Breast cancer and hormone replacement therapy: collaborative reanalysis of data from 51 epidemiological studies of 52 705 women with breast cancer and 108 411 women without breast cancer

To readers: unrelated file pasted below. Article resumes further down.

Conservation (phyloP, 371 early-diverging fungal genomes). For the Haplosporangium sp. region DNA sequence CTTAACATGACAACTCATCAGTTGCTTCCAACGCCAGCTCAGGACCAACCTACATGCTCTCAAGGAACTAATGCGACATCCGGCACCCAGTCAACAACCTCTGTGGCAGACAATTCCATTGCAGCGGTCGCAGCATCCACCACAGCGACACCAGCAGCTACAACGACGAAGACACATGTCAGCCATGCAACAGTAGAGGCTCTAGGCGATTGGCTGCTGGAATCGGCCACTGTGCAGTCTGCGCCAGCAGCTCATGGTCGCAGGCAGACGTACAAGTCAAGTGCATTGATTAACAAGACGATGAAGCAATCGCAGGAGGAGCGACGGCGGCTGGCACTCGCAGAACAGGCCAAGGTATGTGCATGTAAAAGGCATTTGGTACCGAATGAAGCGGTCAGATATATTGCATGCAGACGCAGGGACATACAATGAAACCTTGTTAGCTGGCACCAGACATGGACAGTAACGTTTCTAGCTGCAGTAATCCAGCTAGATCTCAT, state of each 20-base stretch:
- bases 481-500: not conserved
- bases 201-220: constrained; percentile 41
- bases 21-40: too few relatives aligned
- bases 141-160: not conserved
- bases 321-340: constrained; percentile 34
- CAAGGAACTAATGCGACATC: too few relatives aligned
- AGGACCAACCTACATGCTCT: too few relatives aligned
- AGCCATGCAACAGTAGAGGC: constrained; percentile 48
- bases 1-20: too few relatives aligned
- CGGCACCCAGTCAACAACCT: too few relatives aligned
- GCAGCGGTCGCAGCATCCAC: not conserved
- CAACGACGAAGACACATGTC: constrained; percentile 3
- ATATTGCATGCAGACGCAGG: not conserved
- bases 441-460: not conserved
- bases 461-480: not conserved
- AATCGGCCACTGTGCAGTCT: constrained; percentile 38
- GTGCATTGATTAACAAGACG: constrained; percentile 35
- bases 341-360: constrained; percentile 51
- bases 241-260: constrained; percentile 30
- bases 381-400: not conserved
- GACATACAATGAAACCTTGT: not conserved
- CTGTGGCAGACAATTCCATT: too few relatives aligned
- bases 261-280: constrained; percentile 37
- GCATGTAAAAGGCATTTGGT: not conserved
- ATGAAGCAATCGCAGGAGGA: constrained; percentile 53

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BACKGROUND: The Collaborative Group on Hormonal Factors in Breast Cancer has brought together and reanalysed about 90% of the worldwide epidemiological evidence on the relation between risk of breast cancer and use of hormone replacement therapy (HRT). METHODS: Individual data on 52,705 women with breast cancer and 108,411 women without breast cancer from 51 studies in 21 countries were collected, checked, and analysed centrally. The main analyses are based on 53,865 postmenopausal women with a known age at menopause, of whom 17,830 (33%) had used HRT at some time. The median age at first use was 48 years, and 34% of ever-users had used HRT for 5 years or longer. Estimates of the relative risk of breast cancer associated with the use of HRT were obtained after stratification of all analyses by study, age at diagnosis, time since menopause, body-mass index, parity, and the age a woman was when her first child was born. FINDINGS: Among current users of HRT or those who ceased use 1-4 years previously, the relative risk of having breast cancer diagnosed increased by a factor of 1.023 (95% CI 1.011-1.036; 2p=0.0002) for each year of use; the relative risk was 1.35 (1.21-1.49; 2p=0.00001) for women who had used HRT for 5 years or longer (average duration of use in this group 11 years). This increase is comparable with the effect on breast cancer of delaying menopause, since among never-users of HRT the relative risk of breast cancer increases by a factor of 1.028 (95% CI 1.021-1.034) for each year older at menopause. 5 or more years after cessation of HRT use, there was no significant excess of breast cancer overall or in relation to duration of use. These main findings did not vary between individual studies. Of the many factors examined that might affect the relation between breast cancer risk and use of HRT, only a woman's weight and body-mass index had a material effect: the increase in the relative risk of breast cancer associated with long durations of use in current and recent users was greater for women of lower than of higher weight or body-mass index. There was no marked variation in the results according to hormonal type or dose but little information was available about long durations of use of any specific preparation. Cancers diagnosed in women who had ever used HRT tended to be less advanced clinically than those diagnosed in never-users. In North America and Europe the cumulative incidence of breast cancer between the ages of 50 and 70 in never-users of HRT is about 45 per 1000 women. The cumulative excess numbers of breast cancers diagnosed between these ages per 1000 women who began use of HRT at age 50 and used it for 5, 10, and 15 years, respectively, are estimated to be 2 (95% CI 1-3), 6 (3-9), and 12 (5-20). Whether HRT affects mortality from breast cancer is not known. INTERPRETATION: The risk of having breast cancer diagnosed is increased in women using HRT and increases with increasing duration of use. This effect is reduced after cessation of use of HRT and has largely, if not wholly, disappeared after about 5 years. These findings should be considered in the context of the benefits and other risks associated with the use of HRT.
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